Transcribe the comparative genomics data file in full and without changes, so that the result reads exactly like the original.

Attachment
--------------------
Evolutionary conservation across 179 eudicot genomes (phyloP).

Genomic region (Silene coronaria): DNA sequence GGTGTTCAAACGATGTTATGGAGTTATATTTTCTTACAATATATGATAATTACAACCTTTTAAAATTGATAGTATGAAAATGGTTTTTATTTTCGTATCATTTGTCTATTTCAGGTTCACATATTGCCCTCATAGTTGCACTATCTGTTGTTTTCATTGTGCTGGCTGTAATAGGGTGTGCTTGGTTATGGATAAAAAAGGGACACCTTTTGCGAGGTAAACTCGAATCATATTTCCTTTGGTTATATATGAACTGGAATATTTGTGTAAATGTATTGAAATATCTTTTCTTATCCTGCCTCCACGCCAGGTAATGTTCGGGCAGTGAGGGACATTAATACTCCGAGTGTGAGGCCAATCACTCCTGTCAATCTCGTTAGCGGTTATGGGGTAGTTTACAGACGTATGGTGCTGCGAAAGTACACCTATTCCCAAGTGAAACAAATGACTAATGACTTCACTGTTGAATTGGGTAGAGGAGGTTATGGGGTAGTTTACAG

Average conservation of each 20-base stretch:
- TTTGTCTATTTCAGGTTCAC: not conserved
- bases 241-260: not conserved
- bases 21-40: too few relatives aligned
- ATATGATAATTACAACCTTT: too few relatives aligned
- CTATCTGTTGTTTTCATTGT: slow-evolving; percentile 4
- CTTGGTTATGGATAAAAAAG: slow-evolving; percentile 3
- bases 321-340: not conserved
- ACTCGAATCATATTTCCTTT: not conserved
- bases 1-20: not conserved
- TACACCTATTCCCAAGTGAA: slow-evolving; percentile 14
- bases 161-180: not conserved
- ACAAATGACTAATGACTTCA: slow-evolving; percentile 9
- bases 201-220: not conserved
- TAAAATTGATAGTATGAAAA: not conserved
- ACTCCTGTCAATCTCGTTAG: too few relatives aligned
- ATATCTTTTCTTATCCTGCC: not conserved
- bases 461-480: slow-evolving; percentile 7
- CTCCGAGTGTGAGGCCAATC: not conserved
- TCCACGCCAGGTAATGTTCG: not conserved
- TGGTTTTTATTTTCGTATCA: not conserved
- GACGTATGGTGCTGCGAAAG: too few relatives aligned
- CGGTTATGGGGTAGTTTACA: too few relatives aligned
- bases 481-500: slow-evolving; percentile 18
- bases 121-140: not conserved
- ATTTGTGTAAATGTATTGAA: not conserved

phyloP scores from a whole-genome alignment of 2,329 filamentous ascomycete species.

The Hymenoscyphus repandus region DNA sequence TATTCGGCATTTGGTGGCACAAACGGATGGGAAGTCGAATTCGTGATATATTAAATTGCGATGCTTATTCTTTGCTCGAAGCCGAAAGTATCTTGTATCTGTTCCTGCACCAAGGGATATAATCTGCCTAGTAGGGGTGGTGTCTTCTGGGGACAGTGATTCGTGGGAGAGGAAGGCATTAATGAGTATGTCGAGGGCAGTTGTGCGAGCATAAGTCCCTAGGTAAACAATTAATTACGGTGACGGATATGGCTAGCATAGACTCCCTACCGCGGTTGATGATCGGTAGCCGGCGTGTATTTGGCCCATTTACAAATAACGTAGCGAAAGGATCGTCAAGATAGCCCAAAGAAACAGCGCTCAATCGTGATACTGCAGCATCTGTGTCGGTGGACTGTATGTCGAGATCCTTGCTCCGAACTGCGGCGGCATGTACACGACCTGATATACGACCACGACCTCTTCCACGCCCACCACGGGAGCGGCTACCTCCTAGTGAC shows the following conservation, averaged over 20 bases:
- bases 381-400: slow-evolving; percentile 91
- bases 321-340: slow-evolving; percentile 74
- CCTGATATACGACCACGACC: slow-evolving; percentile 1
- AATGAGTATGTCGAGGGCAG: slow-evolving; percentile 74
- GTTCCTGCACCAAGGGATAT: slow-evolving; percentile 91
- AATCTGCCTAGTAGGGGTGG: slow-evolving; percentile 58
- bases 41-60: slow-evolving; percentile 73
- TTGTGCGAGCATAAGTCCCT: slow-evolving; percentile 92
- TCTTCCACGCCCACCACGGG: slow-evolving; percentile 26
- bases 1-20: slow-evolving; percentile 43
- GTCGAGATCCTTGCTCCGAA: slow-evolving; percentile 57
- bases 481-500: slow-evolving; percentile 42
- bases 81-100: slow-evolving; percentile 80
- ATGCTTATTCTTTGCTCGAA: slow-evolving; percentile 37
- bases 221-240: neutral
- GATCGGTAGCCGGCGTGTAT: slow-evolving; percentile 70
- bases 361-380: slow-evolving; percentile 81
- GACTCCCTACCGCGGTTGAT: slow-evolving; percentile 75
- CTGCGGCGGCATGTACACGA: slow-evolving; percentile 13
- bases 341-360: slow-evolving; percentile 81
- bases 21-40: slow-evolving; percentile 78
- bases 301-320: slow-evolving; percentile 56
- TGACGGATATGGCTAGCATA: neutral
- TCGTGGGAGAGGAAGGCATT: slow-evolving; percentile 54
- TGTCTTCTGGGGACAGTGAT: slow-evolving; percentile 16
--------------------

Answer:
Evolutionary conservation across 179 eudicot genomes (phyloP).

Genomic region (Silene coronaria): DNA sequence GGTGTTCAAACGATGTTATGGAGTTATATTTTCTTACAATATATGATAATTACAACCTTTTAAAATTGATAGTATGAAAATGGTTTTTATTTTCGTATCATTTGTCTATTTCAGGTTCACATATTGCCCTCATAGTTGCACTATCTGTTGTTTTCATTGTGCTGGCTGTAATAGGGTGTGCTTGGTTATGGATAAAAAAGGGACACCTTTTGCGAGGTAAACTCGAATCATATTTCCTTTGGTTATATATGAACTGGAATATTTGTGTAAATGTATTGAAATATCTTTTCTTATCCTGCCTCCACGCCAGGTAATGTTCGGGCAGTGAGGGACATTAATACTCCGAGTGTGAGGCCAATCACTCCTGTCAATCTCGTTAGCGGTTATGGGGTAGTTTACAGACGTATGGTGCTGCGAAAGTACACCTATTCCCAAGTGAAACAAATGACTAATGACTTCACTGTTGAATTGGGTAGAGGAGGTTATGGGGTAGTTTACAG

Average conservation of each 20-base stretch:
- TTTGTCTATTTCAGGTTCAC: not conserved
- bases 241-260: not conserved
- bases 21-40: too few relatives aligned
- ATATGATAATTACAACCTTT: too few relatives aligned
- CTATCTGTTGTTTTCATTGT: slow-evolving; percentile 4
- CTTGGTTATGGATAAAAAAG: slow-evolving; percentile 3
- bases 321-340: not conserved
- ACTCGAATCATATTTCCTTT: not conserved
- bases 1-20: not conserved
- TACACCTATTCCCAAGTGAA: slow-evolving; percentile 14
- bases 161-180: not conserved
- ACAAATGACTAATGACTTCA: slow-evolving; percentile 9
- bases 201-220: not conserved
- TAAAATTGATAGTATGAAAA: not conserved
- ACTCCTGTCAATCTCGTTAG: too few relatives aligned
- ATATCTTTTCTTATCCTGCC: not conserved
- bases 461-480: slow-evolving; percentile 7
- CTCCGAGTGTGAGGCCAATC: not conserved
- TCCACGCCAGGTAATGTTCG: not conserved
- TGGTTTTTATTTTCGTATCA: not conserved
- GACGTATGGTGCTGCGAAAG: too few relatives aligned
- CGGTTATGGGGTAGTTTACA: too few relatives aligned
- bases 481-500: slow-evolving; percentile 18
- bases 121-140: not conserved
- ATTTGTGTAAATGTATTGAA: not conserved

phyloP scores from a whole-genome alignment of 2,329 filamentous ascomycete species.

The Hymenoscyphus repandus region DNA sequence TATTCGGCATTTGGTGGCACAAACGGATGGGAAGTCGAATTCGTGATATATTAAATTGCGATGCTTATTCTTTGCTCGAAGCCGAAAGTATCTTGTATCTGTTCCTGCACCAAGGGATATAATCTGCCTAGTAGGGGTGGTGTCTTCTGGGGACAGTGATTCGTGGGAGAGGAAGGCATTAATGAGTATGTCGAGGGCAGTTGTGCGAGCATAAGTCCCTAGGTAAACAATTAATTACGGTGACGGATATGGCTAGCATAGACTCCCTACCGCGGTTGATGATCGGTAGCCGGCGTGTATTTGGCCCATTTACAAATAACGTAGCGAAAGGATCGTCAAGATAGCCCAAAGAAACAGCGCTCAATCGTGATACTGCAGCATCTGTGTCGGTGGACTGTATGTCGAGATCCTTGCTCCGAACTGCGGCGGCATGTACACGACCTGATATACGACCACGACCTCTTCCACGCCCACCACGGGAGCGGCTACCTCCTAGTGAC shows the following conservation, averaged over 20 bases:
- bases 381-400: slow-evolving; percentile 91
- bases 321-340: slow-evolving; percentile 74
- CCTGATATACGACCACGACC: slow-evolving; percentile 1
- AATGAGTATGTCGAGGGCAG: slow-evolving; percentile 74
- GTTCCTGCACCAAGGGATAT: slow-evolving; percentile 91
- AATCTGCCTAGTAGGGGTGG: slow-evolving; percentile 58
- bases 41-60: slow-evolving; percentile 73
- TTGTGCGAGCATAAGTCCCT: slow-evolving; percentile 92
- TCTTCCACGCCCACCACGGG: slow-evolving; percentile 26
- bases 1-20: slow-evolving; percentile 43
- GTCGAGATCCTTGCTCCGAA: slow-evolving; percentile 57
- bases 481-500: slow-evolving; percentile 42
- bases 81-100: slow-evolving; percentile 80
- ATGCTTATTCTTTGCTCGAA: slow-evolving; percentile 37
- bases 221-240: neutral
- GATCGGTAGCCGGCGTGTAT: slow-evolving; percentile 70
- bases 361-380: slow-evolving; percentile 81
- GACTCCCTACCGCGGTTGAT: slow-evolving; percentile 75
- CTGCGGCGGCATGTACACGA: slow-evolving; percentile 13
- bases 341-360: slow-evolving; percentile 81
- bases 21-40: slow-evolving; percentile 78
- bases 301-320: slow-evolving; percentile 56
- TGACGGATATGGCTAGCATA: neutral
- TCGTGGGAGAGGAAGGCATT: slow-evolving; percentile 54
- TGTCTTCTGGGGACAGTGAT: slow-evolving; percentile 16